Addressing the global threat of Daesh

Ambassador Jonathan Allen at UNSC
  • UK stresses Daesh’s continued threat on Syria and Iraq and urges that perpetrators face justice.

Remarks by Ambassador Jonathan Allen at Security Council briefing, 10 February 2021

I join others in condemning this morning’s attack on 26 UN peacekeepers from Togo serving in the MINUSMA mission in Mali. We wish all those injured a swift and complete recovery.

As the Secretary-General’s report underscores, Daesh continues to pose a global threat. Despite territorial losses, the group remains able to inflict deadly harm in Syria and Iraq. We are concerned particularly by the IDP camps highlighted by the Secretary-General’s report. The United Kingdom facilitates the return of unaccompanied or orphaned children on a case-by-case basis and subject to national security concerns. But those who have fought for or supported Daesh should face justice for their crimes in the most appropriate jurisdiction – often where those crimes were committed.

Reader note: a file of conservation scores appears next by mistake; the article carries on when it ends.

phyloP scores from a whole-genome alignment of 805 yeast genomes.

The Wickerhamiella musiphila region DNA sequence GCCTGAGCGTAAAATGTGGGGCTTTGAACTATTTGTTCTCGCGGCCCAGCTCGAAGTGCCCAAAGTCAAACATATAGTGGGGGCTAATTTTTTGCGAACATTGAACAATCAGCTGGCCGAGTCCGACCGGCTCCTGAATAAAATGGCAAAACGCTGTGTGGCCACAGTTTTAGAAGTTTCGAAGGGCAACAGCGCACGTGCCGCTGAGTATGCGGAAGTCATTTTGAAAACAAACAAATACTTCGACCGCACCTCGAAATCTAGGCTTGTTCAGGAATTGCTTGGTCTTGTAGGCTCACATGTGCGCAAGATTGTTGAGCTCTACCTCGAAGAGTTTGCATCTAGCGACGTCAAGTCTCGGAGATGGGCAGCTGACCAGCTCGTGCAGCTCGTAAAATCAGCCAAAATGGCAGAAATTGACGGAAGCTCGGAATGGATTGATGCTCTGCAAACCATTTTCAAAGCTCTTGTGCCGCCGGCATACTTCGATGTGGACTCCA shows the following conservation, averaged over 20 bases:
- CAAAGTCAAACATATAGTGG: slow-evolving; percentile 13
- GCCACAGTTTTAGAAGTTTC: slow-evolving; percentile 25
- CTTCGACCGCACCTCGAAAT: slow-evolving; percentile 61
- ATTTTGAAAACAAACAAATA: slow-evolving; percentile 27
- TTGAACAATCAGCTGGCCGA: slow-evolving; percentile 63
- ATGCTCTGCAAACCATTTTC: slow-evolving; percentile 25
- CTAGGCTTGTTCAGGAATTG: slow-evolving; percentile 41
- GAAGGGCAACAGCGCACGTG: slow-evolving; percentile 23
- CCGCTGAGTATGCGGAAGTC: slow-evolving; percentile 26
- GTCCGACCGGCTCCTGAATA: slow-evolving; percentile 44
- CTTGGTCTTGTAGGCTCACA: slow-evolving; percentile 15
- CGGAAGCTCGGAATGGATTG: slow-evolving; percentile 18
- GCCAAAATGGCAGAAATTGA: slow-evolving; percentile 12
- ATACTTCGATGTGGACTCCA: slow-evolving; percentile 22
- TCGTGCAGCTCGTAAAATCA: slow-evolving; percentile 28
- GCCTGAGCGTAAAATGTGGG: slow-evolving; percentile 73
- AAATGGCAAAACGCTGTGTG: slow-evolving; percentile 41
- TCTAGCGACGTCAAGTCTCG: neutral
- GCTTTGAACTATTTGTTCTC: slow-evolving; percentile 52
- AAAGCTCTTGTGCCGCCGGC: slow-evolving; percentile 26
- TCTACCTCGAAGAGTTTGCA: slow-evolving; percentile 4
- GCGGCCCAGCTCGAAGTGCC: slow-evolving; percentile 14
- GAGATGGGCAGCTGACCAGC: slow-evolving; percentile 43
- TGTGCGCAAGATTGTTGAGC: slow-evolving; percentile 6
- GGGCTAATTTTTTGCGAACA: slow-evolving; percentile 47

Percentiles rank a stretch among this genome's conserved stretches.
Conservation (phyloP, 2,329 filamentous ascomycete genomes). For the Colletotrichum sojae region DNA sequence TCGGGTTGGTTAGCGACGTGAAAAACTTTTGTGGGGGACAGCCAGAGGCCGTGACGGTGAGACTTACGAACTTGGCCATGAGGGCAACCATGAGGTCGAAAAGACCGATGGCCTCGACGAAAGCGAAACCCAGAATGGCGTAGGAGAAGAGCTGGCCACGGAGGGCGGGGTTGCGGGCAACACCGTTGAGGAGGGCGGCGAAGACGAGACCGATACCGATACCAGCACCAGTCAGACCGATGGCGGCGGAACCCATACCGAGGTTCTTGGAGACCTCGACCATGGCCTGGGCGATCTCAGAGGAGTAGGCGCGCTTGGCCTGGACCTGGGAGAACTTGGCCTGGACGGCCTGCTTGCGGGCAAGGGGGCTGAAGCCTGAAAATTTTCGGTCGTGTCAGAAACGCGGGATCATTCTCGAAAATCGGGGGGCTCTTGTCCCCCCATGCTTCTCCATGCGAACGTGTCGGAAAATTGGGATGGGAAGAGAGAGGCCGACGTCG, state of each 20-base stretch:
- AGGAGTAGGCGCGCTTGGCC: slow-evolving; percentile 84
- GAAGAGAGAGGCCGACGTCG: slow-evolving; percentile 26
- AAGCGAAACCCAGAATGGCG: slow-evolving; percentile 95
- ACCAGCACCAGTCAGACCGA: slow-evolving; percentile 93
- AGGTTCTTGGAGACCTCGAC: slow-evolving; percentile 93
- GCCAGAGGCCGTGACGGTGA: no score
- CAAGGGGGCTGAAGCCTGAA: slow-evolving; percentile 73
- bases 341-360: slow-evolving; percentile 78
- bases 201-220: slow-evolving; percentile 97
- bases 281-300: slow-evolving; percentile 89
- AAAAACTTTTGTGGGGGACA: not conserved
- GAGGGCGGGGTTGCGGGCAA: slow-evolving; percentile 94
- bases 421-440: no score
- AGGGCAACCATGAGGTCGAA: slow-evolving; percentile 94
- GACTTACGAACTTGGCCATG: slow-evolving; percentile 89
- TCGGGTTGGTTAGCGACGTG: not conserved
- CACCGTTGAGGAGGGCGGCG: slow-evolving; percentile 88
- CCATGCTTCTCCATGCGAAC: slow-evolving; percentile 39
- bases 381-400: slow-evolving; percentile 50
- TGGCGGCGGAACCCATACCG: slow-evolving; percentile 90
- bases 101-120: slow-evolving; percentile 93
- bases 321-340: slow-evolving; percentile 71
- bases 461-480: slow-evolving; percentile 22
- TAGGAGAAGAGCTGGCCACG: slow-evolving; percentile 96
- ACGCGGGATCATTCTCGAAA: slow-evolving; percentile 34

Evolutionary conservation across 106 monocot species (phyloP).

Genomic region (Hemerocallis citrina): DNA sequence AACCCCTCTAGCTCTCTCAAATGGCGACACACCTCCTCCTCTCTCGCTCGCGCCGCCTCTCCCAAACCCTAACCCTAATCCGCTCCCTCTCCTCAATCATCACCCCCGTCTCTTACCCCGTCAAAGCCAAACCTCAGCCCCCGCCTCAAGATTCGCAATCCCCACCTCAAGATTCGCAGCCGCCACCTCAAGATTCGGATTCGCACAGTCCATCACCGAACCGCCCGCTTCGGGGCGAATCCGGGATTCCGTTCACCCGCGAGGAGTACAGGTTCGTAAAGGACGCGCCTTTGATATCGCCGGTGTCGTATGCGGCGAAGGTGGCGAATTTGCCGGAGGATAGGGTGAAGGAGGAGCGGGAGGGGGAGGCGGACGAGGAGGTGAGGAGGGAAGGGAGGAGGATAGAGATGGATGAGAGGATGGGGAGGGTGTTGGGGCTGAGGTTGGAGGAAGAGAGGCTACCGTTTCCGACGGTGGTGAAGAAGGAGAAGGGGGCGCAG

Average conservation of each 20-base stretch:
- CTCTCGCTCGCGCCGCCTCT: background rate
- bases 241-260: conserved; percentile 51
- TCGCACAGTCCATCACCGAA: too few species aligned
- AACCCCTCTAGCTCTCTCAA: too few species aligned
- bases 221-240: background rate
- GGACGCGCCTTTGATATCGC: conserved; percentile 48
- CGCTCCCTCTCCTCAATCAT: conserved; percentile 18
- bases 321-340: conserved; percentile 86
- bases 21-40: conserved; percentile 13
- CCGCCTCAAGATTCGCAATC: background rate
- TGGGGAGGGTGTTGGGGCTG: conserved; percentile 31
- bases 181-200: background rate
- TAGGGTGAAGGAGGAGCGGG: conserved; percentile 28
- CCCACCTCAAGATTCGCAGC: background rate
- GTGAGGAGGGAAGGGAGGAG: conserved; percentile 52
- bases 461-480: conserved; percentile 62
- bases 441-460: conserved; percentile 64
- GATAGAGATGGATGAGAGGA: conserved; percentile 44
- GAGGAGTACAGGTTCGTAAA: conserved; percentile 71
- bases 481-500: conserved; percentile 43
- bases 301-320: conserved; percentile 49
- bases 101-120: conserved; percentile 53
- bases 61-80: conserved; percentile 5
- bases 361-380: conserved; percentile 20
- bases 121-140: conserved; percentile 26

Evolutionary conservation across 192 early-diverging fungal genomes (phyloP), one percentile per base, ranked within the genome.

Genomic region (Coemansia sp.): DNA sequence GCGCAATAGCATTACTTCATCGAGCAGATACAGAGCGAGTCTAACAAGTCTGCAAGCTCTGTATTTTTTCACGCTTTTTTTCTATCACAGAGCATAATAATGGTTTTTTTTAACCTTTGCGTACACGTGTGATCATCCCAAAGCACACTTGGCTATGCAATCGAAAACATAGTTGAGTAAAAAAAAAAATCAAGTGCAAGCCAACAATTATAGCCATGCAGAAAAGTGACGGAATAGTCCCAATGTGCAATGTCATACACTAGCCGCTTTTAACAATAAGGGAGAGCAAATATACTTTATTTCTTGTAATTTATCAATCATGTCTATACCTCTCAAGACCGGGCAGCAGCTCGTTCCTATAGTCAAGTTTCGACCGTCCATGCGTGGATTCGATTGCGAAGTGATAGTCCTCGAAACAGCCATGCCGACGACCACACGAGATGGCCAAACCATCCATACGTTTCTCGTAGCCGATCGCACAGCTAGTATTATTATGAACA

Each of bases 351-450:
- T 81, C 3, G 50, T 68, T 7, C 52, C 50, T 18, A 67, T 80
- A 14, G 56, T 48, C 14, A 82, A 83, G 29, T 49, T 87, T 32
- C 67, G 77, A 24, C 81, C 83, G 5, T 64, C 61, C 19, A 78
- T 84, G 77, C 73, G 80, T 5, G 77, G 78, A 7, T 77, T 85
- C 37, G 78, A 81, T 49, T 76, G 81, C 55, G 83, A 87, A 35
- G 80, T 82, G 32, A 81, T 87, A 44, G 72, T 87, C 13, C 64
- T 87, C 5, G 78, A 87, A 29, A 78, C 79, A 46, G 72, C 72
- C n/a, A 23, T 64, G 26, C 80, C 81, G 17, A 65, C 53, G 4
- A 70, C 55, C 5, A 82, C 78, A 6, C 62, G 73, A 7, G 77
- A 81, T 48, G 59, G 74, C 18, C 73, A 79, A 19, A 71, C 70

Further afield, we’re concerned about Daesh’s presence worldwide, particularly in sub-Saharan Africa. Its online recruitment and incitement must also be tackled. The United Kingdom remains an active member of the Global Coalition against Daesh. We co-lead coalition efforts to tackle the propaganda threat.

At the United Nations level, the United Kingdom will continue to advocate for increasing focus on preventing terrorists’ misuse of the internet and aviation security, as well as emerging threats beyond Daesh like right-wing terrorism. We will also emphasise the need to protect and promote human rights and the rule of law while countering terrorism, and will prioritise prevention and whole-of-society approaches.

I want to conclude by associating myself with the comments of the representative of France in defence of the White Helmets. We’re used to hearing these slurs in our Syria debates and have responded in those meetings. It’s rather sad to hear it raised in a serious debate on counter-terrorism.


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